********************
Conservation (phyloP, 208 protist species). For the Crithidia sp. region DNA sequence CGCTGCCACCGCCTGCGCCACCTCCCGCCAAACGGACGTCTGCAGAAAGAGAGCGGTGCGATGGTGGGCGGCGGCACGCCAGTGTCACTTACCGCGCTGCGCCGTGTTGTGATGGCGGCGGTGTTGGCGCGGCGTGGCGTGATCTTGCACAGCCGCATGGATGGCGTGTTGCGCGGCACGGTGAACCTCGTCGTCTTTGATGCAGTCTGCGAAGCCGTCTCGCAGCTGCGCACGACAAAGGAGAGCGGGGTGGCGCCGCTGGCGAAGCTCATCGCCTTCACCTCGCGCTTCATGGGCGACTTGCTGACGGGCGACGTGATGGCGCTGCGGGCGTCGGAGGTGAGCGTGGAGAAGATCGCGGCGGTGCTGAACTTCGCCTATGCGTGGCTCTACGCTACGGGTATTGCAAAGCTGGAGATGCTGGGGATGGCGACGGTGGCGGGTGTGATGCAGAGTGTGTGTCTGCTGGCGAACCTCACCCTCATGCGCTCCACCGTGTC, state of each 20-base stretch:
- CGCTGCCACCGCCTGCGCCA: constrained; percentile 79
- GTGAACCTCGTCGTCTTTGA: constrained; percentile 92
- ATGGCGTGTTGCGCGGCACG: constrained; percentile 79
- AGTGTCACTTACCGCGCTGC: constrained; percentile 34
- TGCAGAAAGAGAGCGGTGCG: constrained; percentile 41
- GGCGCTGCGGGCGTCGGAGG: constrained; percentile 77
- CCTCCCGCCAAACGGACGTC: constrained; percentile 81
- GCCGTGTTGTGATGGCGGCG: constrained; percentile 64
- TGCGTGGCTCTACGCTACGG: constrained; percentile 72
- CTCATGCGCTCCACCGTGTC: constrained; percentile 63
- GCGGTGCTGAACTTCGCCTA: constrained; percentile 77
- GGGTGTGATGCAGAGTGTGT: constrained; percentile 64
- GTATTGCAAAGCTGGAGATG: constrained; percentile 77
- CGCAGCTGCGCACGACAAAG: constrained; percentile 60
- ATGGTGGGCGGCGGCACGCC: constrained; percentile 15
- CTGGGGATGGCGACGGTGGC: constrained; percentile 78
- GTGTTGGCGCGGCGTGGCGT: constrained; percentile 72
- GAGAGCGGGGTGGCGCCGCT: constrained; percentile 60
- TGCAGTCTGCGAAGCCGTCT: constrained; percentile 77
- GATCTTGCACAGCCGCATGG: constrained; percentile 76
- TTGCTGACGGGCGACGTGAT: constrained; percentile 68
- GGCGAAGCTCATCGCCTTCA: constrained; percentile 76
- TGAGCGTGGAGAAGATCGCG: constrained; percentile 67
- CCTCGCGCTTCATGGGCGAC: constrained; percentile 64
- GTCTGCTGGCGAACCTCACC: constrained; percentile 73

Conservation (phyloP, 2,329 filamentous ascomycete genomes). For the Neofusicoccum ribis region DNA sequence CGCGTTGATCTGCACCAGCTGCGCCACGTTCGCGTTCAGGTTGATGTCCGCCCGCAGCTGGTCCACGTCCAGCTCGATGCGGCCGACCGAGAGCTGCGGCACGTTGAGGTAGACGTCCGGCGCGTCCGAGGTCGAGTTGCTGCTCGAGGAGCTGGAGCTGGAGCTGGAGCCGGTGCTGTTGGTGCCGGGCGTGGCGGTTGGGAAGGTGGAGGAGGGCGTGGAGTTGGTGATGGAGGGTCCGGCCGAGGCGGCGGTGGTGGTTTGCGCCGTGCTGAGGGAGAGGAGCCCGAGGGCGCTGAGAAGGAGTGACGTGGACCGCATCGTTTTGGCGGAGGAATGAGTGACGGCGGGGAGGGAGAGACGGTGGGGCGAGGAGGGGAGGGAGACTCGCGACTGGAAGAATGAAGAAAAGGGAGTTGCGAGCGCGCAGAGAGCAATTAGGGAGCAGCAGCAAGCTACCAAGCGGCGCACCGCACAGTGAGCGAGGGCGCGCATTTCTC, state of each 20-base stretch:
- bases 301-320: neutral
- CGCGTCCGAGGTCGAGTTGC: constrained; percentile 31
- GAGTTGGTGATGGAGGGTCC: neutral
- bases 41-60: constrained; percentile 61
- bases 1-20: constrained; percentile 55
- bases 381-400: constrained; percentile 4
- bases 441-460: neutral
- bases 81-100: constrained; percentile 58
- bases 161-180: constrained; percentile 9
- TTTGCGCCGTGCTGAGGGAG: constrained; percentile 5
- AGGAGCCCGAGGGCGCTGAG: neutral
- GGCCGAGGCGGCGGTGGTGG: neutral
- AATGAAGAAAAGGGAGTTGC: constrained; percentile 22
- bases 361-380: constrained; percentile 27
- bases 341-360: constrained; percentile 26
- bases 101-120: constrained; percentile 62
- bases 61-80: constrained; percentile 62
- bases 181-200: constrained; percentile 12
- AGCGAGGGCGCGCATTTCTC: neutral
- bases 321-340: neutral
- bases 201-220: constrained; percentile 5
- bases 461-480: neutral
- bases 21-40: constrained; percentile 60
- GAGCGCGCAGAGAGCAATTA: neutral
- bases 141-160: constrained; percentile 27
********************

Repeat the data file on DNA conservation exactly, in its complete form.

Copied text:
Conservation (phyloP, 208 protist species). For the Crithidia sp. region DNA sequence CGCTGCCACCGCCTGCGCCACCTCCCGCCAAACGGACGTCTGCAGAAAGAGAGCGGTGCGATGGTGGGCGGCGGCACGCCAGTGTCACTTACCGCGCTGCGCCGTGTTGTGATGGCGGCGGTGTTGGCGCGGCGTGGCGTGATCTTGCACAGCCGCATGGATGGCGTGTTGCGCGGCACGGTGAACCTCGTCGTCTTTGATGCAGTCTGCGAAGCCGTCTCGCAGCTGCGCACGACAAAGGAGAGCGGGGTGGCGCCGCTGGCGAAGCTCATCGCCTTCACCTCGCGCTTCATGGGCGACTTGCTGACGGGCGACGTGATGGCGCTGCGGGCGTCGGAGGTGAGCGTGGAGAAGATCGCGGCGGTGCTGAACTTCGCCTATGCGTGGCTCTACGCTACGGGTATTGCAAAGCTGGAGATGCTGGGGATGGCGACGGTGGCGGGTGTGATGCAGAGTGTGTGTCTGCTGGCGAACCTCACCCTCATGCGCTCCACCGTGTC, state of each 20-base stretch:
- CGCTGCCACCGCCTGCGCCA: constrained; percentile 79
- GTGAACCTCGTCGTCTTTGA: constrained; percentile 92
- ATGGCGTGTTGCGCGGCACG: constrained; percentile 79
- AGTGTCACTTACCGCGCTGC: constrained; percentile 34
- TGCAGAAAGAGAGCGGTGCG: constrained; percentile 41
- GGCGCTGCGGGCGTCGGAGG: constrained; percentile 77
- CCTCCCGCCAAACGGACGTC: constrained; percentile 81
- GCCGTGTTGTGATGGCGGCG: constrained; percentile 64
- TGCGTGGCTCTACGCTACGG: constrained; percentile 72
- CTCATGCGCTCCACCGTGTC: constrained; percentile 63
- GCGGTGCTGAACTTCGCCTA: constrained; percentile 77
- GGGTGTGATGCAGAGTGTGT: constrained; percentile 64
- GTATTGCAAAGCTGGAGATG: constrained; percentile 77
- CGCAGCTGCGCACGACAAAG: constrained; percentile 60
- ATGGTGGGCGGCGGCACGCC: constrained; percentile 15
- CTGGGGATGGCGACGGTGGC: constrained; percentile 78
- GTGTTGGCGCGGCGTGGCGT: constrained; percentile 72
- GAGAGCGGGGTGGCGCCGCT: constrained; percentile 60
- TGCAGTCTGCGAAGCCGTCT: constrained; percentile 77
- GATCTTGCACAGCCGCATGG: constrained; percentile 76
- TTGCTGACGGGCGACGTGAT: constrained; percentile 68
- GGCGAAGCTCATCGCCTTCA: constrained; percentile 76
- TGAGCGTGGAGAAGATCGCG: constrained; percentile 67
- CCTCGCGCTTCATGGGCGAC: constrained; percentile 64
- GTCTGCTGGCGAACCTCACC: constrained; percentile 73

Conservation (phyloP, 2,329 filamentous ascomycete genomes). For the Neofusicoccum ribis region DNA sequence CGCGTTGATCTGCACCAGCTGCGCCACGTTCGCGTTCAGGTTGATGTCCGCCCGCAGCTGGTCCACGTCCAGCTCGATGCGGCCGACCGAGAGCTGCGGCACGTTGAGGTAGACGTCCGGCGCGTCCGAGGTCGAGTTGCTGCTCGAGGAGCTGGAGCTGGAGCTGGAGCCGGTGCTGTTGGTGCCGGGCGTGGCGGTTGGGAAGGTGGAGGAGGGCGTGGAGTTGGTGATGGAGGGTCCGGCCGAGGCGGCGGTGGTGGTTTGCGCCGTGCTGAGGGAGAGGAGCCCGAGGGCGCTGAGAAGGAGTGACGTGGACCGCATCGTTTTGGCGGAGGAATGAGTGACGGCGGGGAGGGAGAGACGGTGGGGCGAGGAGGGGAGGGAGACTCGCGACTGGAAGAATGAAGAAAAGGGAGTTGCGAGCGCGCAGAGAGCAATTAGGGAGCAGCAGCAAGCTACCAAGCGGCGCACCGCACAGTGAGCGAGGGCGCGCATTTCTC, state of each 20-base stretch:
- bases 301-320: neutral
- CGCGTCCGAGGTCGAGTTGC: constrained; percentile 31
- GAGTTGGTGATGGAGGGTCC: neutral
- bases 41-60: constrained; percentile 61
- bases 1-20: constrained; percentile 55
- bases 381-400: constrained; percentile 4
- bases 441-460: neutral
- bases 81-100: constrained; percentile 58
- bases 161-180: constrained; percentile 9
- TTTGCGCCGTGCTGAGGGAG: constrained; percentile 5
- AGGAGCCCGAGGGCGCTGAG: neutral
- GGCCGAGGCGGCGGTGGTGG: neutral
- AATGAAGAAAAGGGAGTTGC: constrained; percentile 22
- bases 361-380: constrained; percentile 27
- bases 341-360: constrained; percentile 26
- bases 101-120: constrained; percentile 62
- bases 61-80: constrained; percentile 62
- bases 181-200: constrained; percentile 12
- AGCGAGGGCGCGCATTTCTC: neutral
- bases 321-340: neutral
- bases 201-220: constrained; percentile 5
- bases 461-480: neutral
- bases 21-40: constrained; percentile 60
- GAGCGCGCAGAGAGCAATTA: neutral
- bases 141-160: constrained; percentile 27